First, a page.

Assessment

Evaluate the persuasive essay on a 20-point scale (which may be multiplied by five to convert to 100-point scale or for conversion to letter grades) using the following rubric:

Grading Element and Total Possible Points (10) Excellent (9-8) Good (7-6) Fair (5-1) Not Satisfactory (0)
Written Assignment:

Historical Comprehension (10)
Demonstrates excellent:

  • Historical analysis of information from both narratives
  • Command of facts
  • Synthesis of information
  • Interpretation
  • Demonstrates good:

  • Historical analysis of information
  • Command of facts
  • Synthesis of information
  • Interpretation
  • Shows fair:

  • Historical analysis of information
  • Command of facts
  • Synthesis of information
  • Interpretation
  • Shows little:

  • Historical analysis of information
  • Command of facts
  • Synthesis of information
  • Interpretation
  • No Work
    Written Assignment:

    Technical Writing Skills (10)
    Shows excellent:

  • Compositional structure
  • Persuasiveness
  • Sentence structure and variety
  • Vocabulary use
  • Grammar, spelling, punctuation
  • Shows good:

  • Compositional structure
  • Persuasiveness
  • Sentence structure and variety
  • Vocabulary use
  • Grammar, spelling, punctuation
  • Shows adequate:

  • Compositional structure
  • Persuasiveness
  • Sentence structure and variety
  • Vocabulary use
  • Grammar, spelling, punctuation
  • Shows inadequate:

  • Compositional structure
  • Persuasiveness
  • Sentence structure and variety
  • Vocabulary use
  • Grammar, spelling, punctuation
  • No Work

    Related Works

    • The Schomburg Center's Digital Images of African Americans from the 19th Century includes: Reconstruction era images of crowds of African Americans registering to vote in Asheville, North Carolina in 1867; the famous image of "The First Vote" as well as images of voting in Richmond, Virginia; electioneering in the South in 1868, and an 1868 image of members of the Ku Klux Klan. These images help students to put the narrative in historical context. Link to http://digital.nypl.org/schomburg/images_aa19/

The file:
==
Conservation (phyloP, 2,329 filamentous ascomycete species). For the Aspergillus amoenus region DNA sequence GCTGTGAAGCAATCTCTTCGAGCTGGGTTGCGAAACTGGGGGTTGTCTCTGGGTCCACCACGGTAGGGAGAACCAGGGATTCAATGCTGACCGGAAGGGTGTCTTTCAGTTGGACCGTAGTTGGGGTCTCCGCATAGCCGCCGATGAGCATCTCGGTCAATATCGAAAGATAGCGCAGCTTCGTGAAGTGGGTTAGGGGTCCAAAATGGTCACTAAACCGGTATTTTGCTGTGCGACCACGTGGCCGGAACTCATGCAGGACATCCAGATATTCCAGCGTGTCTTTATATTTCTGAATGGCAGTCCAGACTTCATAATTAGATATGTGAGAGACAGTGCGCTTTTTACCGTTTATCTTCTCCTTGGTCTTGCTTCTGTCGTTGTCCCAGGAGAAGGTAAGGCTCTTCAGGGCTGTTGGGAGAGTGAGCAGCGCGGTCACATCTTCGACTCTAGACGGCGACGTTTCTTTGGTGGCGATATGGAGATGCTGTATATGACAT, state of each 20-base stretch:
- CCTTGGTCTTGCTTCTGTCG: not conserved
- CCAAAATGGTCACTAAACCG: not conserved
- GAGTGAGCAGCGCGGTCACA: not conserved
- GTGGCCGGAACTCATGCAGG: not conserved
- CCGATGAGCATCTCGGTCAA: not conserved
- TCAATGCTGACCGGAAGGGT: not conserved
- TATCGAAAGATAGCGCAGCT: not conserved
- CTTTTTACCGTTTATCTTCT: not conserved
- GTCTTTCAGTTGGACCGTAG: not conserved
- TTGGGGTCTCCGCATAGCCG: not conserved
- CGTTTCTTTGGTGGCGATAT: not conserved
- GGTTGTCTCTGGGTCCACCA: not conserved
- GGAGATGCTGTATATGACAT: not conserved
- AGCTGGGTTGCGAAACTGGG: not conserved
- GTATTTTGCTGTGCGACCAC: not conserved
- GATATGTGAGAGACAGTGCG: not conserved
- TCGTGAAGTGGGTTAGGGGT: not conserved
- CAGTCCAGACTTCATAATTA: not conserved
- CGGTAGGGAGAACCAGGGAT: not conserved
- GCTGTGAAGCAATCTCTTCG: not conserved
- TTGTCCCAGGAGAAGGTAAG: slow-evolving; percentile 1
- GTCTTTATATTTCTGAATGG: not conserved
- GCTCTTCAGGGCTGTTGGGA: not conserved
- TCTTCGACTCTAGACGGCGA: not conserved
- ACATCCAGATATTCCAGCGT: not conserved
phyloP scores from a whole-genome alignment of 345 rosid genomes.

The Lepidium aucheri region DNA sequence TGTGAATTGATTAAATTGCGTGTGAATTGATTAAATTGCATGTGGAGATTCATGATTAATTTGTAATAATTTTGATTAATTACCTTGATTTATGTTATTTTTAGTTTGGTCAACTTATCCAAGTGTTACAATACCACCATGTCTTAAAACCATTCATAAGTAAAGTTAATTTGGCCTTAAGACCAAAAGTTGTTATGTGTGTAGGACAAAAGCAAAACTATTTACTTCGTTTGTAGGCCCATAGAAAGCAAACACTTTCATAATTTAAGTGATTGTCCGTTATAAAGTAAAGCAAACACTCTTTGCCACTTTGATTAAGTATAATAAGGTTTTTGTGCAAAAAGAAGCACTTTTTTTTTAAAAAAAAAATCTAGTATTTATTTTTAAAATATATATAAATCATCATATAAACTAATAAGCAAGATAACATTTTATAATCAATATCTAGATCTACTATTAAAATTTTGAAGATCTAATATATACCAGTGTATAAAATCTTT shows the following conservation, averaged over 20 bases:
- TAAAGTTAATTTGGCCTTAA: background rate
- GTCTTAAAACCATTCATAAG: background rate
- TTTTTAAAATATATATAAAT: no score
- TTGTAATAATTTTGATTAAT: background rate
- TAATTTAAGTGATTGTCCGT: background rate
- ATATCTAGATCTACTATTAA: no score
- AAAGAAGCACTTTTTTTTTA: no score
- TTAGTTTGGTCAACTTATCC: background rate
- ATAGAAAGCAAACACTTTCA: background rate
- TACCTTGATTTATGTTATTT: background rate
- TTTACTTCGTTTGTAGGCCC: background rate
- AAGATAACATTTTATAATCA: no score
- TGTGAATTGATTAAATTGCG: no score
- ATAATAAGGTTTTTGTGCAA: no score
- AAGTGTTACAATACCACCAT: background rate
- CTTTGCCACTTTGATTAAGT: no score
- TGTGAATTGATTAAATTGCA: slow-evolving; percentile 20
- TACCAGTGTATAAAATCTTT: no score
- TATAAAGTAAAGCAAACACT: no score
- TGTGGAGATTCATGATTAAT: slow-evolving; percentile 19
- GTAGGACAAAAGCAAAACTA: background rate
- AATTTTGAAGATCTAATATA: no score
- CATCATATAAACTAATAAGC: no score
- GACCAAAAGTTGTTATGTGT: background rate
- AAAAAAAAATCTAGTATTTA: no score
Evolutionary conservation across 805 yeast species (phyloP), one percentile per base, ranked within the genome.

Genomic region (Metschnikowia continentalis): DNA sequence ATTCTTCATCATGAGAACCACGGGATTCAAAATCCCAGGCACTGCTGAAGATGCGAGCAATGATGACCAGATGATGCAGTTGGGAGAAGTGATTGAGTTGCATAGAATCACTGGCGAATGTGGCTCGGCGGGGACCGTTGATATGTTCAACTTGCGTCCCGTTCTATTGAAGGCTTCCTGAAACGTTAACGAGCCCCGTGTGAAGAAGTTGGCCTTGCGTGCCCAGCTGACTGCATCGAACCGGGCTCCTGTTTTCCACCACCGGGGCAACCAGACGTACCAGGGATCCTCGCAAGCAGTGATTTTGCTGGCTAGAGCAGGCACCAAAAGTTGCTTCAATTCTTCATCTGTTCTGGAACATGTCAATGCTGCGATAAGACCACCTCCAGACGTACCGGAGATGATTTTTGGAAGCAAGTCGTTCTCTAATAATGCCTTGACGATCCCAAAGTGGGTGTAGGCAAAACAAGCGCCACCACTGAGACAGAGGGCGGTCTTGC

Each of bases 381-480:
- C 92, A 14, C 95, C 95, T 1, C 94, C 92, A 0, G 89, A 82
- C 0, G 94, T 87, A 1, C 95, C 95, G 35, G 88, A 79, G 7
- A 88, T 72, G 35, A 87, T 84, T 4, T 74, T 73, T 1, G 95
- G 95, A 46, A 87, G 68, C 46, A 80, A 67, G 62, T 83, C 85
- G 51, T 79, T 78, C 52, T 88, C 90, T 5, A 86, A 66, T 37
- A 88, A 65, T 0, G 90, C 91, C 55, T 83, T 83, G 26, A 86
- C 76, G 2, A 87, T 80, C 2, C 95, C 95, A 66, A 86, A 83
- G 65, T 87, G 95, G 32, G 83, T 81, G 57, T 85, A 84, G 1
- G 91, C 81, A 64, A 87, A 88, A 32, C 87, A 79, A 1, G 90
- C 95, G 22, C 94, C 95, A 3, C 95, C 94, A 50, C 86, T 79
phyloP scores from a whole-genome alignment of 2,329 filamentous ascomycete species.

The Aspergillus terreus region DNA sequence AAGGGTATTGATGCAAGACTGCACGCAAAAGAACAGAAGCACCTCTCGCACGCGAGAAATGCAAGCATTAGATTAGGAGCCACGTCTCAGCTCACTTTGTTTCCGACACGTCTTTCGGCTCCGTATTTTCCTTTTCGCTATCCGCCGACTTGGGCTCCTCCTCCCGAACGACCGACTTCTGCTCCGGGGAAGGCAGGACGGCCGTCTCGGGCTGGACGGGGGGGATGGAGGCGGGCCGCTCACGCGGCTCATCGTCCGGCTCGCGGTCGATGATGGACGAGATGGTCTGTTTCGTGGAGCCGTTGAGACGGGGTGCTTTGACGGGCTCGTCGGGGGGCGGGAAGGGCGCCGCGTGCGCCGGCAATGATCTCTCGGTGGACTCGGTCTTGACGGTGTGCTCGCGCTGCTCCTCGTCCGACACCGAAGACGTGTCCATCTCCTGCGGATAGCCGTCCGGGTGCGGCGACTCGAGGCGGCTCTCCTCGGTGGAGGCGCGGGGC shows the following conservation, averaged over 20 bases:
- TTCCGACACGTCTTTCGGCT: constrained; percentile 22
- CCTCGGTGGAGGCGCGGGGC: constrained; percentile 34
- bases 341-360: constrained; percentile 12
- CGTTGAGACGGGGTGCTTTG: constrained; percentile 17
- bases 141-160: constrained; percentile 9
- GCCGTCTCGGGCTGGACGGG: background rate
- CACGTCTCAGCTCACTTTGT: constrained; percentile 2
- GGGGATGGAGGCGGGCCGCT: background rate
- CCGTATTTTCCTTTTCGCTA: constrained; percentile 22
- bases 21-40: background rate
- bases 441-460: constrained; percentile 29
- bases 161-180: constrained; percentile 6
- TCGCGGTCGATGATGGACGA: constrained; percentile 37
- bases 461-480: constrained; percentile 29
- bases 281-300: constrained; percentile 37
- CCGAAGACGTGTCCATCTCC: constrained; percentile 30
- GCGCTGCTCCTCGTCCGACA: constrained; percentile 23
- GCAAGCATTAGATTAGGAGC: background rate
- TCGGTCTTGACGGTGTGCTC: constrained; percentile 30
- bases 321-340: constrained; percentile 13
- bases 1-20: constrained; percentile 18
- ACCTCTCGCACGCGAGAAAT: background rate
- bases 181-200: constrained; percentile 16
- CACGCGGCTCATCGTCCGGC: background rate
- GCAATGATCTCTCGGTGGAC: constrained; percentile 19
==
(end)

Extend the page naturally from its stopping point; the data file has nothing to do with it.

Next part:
• African-American women did not receive the right to vote at the same time as African-American men. Their experience is reflected in African American Women Writers of the 19th Century at: http://digital.nypl.org/schomburg/images_aa19/.
    • The Library of Congress' American Memory Collection features over seven million online digital documents. It is a rich resource for a wide variety of documents about the African-American experience, including the online exhibit African-American Odyssey. American Memory's homepage is: http://memory.loc.gov/ and African-American Odyssey is at: http://memory.loc.gov/ammem/aaohtml/.
    Interdisciplinary Links

    • Government/Political Science: Students may conduct additional research in voting patterns among African-American voters for the entire twentieth century. They may wish to find out about:

      • Changes in percentages of African Americans registered to vote.
      • Changes in African-American voter turnout.
      • The means by which Franklin D. Roosevelt convinced African-American voters to support the Democratic Party and the changing pattern of African-American party affiliation.
      • Current numbers and party affiliation of African Americans in political office at the local, state, and national level compared to earlier periods of the twentieth century.
      • African-American support of specific issues, either contemporary (e.g. prescription drug coverage, abortion, school vouchers) or historic (e.g. New Deal programs, Vietnam War, Watergate).
    • Art/Graphic Design: Students may design illustrated timelines for the period 1916-1956. Each of the following four groups whose timelines will be displayed should coordinate their scales so that when they are displayed parallel to each other they interrelate correctly:

      • The election of African Americans to serve in the House of Representatives.
      • Civil rights legislation and court decisions.
      • Cultural events in the African-American community at this time.
      • General U.S. historical benchmarks for the period.